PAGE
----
The effect that office interiors have upon staff’s morale and productivity has been a hot topic of conversation across the FM industry for quite some time now. FMJ takes a look at the research several companies have actually conducted whilst finding out how to improve their office layouts
This is a question that has been pondered by workplace furniture manufacturers KI Europe and business psychologists OPP who hosted a multi-disciplinary panel discussion to explore the impact of personality type in the workplace.
The panel was based upon OPP’s primary research study: ‘Type and Work Environment’, a survey which clearly demonstrated that many people feel that their workplaces are a source of dissatisfaction. Open-plan offices, which account for up to 70 per cent of work spaces, were found to reduce motivation, productivity, happiness and a sense of wellbeing.
Perspectives were given by CIPD and BIFM, the discussion highlighted the challenges felt by Human Resources and Facilities Management teams.
In the course of the discussions four key themes were outlined:
Human Resources and Facilities Management are two sides of the same coin: but they’re not communicating
Spatial design and office layout has an enormous impact on the daily experience of employees. HR teams implicitly understand that comfortable, motivated employees are more engaged and productive.
However, to a large extent, office design and layout is the reserve of Facilities Management. Concerns over cost and footprint can take precedence over matching the space to the job function and the preferences of the workers themselves.
Businesses are missing a trick, and wasting money, by not considering the whole picture.
Paying attention to personality preference isn’t self-indulgence: it’s plain good business
Organisations can use awareness of MBTI personality type to improve communication, manage conflict, build resilience and improve productivity. All of these things have marked impacts upon the quality of work, employee satisfaction and retention.
John Hackston, head of research and development at OPP, explains: “Our research clearly demonstrates that physical space has a profound effect on employees. For example, introverts who work in a private office are significantly more likely to rate themselves as satisfied with their job; extraverts prefer to have more people around. Some personality types love the idea of a clear desk policy, while others find this unnecessary, even oppressive. These insights can provide the basis for adapting almost any office to be a more enjoyable and motivating place to work for all.”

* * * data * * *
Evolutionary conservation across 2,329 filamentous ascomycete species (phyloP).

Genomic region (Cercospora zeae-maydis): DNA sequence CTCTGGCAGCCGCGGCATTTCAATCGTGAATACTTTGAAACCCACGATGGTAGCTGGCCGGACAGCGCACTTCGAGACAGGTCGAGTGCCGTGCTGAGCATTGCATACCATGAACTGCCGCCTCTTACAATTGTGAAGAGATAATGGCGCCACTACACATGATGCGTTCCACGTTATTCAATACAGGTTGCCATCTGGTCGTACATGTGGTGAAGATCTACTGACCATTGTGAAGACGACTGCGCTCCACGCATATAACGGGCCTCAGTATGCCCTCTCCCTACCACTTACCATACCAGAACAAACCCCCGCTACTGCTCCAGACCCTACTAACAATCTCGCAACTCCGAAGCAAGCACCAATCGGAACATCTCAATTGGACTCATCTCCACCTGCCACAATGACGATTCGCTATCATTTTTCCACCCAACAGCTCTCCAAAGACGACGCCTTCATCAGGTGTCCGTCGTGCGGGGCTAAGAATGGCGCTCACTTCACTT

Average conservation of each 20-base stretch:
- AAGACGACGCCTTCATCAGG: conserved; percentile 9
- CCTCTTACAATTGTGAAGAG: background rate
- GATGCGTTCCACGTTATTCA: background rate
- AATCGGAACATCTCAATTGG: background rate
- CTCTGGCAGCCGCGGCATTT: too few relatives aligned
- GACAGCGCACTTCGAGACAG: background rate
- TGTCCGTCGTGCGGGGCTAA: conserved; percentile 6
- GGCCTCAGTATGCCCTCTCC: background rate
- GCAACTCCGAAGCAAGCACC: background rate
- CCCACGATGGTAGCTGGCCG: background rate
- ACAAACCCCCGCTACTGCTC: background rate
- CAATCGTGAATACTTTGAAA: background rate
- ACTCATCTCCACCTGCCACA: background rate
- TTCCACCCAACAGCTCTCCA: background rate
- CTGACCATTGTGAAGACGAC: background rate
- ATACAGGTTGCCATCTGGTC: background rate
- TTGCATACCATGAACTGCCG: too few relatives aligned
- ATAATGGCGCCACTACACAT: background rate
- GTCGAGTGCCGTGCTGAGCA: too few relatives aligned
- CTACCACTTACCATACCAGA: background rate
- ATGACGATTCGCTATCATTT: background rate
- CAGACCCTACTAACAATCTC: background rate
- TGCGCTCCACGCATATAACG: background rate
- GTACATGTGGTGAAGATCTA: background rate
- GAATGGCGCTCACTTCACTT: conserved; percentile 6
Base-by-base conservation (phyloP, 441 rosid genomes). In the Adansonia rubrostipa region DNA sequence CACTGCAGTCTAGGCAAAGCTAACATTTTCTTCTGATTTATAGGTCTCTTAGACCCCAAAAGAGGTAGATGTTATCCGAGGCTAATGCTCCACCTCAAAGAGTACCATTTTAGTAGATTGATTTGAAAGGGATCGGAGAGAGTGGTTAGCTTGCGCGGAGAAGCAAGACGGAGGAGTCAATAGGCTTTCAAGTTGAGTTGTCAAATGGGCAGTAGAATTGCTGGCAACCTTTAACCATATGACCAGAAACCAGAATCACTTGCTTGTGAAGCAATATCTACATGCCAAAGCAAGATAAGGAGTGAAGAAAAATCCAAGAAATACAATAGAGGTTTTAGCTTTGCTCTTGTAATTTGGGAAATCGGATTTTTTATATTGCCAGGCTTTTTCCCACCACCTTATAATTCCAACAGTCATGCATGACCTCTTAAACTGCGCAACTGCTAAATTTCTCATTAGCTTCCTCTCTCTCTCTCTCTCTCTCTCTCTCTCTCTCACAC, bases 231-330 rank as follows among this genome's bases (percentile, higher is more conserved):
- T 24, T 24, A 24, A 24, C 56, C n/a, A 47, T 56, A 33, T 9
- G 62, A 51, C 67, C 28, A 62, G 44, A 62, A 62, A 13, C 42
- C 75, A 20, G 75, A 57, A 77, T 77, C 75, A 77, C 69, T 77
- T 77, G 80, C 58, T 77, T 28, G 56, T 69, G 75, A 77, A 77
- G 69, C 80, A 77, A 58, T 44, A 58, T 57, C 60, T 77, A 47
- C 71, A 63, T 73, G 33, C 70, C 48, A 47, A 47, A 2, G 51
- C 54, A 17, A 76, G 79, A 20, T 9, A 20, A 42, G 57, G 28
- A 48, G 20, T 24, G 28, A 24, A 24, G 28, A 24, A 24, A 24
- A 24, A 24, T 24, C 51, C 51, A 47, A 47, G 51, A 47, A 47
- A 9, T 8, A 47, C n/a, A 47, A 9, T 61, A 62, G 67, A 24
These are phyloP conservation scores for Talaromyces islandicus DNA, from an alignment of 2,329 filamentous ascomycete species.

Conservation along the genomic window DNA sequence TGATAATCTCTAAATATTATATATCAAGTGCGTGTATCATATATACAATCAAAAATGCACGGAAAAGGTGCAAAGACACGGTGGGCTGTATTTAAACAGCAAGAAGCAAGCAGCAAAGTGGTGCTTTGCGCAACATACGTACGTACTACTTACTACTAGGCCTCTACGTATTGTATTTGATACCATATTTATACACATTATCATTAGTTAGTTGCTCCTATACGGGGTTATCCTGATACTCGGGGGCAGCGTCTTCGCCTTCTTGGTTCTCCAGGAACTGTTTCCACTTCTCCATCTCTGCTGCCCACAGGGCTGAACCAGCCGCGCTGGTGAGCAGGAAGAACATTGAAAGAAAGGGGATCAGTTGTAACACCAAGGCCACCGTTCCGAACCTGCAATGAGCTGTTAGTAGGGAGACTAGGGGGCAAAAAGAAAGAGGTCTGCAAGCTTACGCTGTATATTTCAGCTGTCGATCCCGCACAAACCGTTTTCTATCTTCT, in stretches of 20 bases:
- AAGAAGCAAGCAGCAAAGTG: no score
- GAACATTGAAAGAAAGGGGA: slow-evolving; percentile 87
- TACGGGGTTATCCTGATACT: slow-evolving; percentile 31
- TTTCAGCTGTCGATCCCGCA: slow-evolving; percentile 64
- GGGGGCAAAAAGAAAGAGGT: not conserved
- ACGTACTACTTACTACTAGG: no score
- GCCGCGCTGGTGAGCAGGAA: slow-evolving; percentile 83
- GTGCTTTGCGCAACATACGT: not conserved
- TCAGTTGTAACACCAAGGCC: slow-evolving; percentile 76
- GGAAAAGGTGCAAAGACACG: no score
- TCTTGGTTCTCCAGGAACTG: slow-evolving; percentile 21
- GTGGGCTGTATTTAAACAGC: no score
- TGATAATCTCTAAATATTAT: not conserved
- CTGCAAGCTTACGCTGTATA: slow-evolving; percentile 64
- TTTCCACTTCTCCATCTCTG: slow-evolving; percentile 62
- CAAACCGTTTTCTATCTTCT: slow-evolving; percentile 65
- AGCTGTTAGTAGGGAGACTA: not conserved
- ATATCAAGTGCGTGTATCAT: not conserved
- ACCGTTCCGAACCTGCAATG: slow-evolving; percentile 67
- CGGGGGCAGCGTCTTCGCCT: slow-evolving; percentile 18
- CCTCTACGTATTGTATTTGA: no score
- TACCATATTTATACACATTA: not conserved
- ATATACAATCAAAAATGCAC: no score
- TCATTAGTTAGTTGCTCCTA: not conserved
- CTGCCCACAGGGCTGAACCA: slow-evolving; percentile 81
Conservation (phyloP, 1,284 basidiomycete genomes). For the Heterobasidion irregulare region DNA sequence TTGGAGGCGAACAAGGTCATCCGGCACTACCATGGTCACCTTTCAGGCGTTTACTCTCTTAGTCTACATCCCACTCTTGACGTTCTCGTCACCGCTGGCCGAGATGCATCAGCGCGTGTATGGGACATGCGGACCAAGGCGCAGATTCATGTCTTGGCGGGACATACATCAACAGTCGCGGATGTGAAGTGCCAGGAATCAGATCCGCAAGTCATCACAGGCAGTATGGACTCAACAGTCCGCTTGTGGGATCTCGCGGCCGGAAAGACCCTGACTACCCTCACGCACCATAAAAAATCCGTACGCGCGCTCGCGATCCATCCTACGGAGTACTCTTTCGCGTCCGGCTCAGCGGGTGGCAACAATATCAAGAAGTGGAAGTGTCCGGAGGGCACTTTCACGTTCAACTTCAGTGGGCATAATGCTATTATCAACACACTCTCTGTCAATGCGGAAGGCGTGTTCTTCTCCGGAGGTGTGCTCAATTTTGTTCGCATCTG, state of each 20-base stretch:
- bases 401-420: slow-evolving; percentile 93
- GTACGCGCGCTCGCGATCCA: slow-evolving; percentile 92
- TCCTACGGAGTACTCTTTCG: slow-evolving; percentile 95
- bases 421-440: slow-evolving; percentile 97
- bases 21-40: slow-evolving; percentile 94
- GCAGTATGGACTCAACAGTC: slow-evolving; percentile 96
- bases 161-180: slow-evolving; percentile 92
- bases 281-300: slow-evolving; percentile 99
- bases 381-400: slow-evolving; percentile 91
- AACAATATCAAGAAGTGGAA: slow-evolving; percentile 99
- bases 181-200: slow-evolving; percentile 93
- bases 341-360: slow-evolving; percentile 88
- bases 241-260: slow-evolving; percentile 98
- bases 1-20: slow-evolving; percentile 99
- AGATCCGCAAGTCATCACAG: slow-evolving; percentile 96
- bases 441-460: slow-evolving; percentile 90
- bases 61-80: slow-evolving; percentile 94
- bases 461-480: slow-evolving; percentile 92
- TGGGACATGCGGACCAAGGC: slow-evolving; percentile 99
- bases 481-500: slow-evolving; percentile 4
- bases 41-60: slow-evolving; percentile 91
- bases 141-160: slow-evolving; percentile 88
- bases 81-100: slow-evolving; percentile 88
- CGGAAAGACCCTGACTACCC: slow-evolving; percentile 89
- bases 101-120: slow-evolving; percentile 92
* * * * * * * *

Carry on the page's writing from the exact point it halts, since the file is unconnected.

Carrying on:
However, this shouldn’t be the sole reserve of HR. All parts of the business can take advantage of an understanding and appreciation of personality difference.
A workspace should reflect the nature of its people, not just the nature of the work being done
Of course, one size does not fit all – each individual and the culture of their organisation is different. That is why a prescriptive approach to office planning based on the nature of the work being done may fall flat. The ideal space in which to collaborate, focus or socialise will vary from person to person. Dictating and defining such activity-based ‘zones’ in an office can therefore become redundant, and lead to the under-utilisation of space.
Considering personality preferences from the outset can help organisations get the mix right when creating an office landscape rich in variety and choice. They will be able to make more informed decisions about the appropriate use of space and provision of furniture, and thereby deliver a better return on investment for the business.
A considered and productive workspace needn’t cost the earth
Facilities managers are answerable to their business, and are often driven by cost. Even the most wonderful solutions can’t be adopted if they’re unaffordable.
Companies such as KI Europe are responding. Thorough consultation, intelligent design and modern manufacturing techniques can combine to create practical and cost-effective workplace solutions that provide variety and choice without sacrificing valuable space. As OPP’s study found, the least expensive solutions can often be the most effective. Both introverts and extraverts attached great importance to personalising their own work area, questioning the more draconian implementation of hot-desking and clear desk policies. It isn’t just about procuring the right furniture for the right workspace, it’s about understanding how people wish to use it.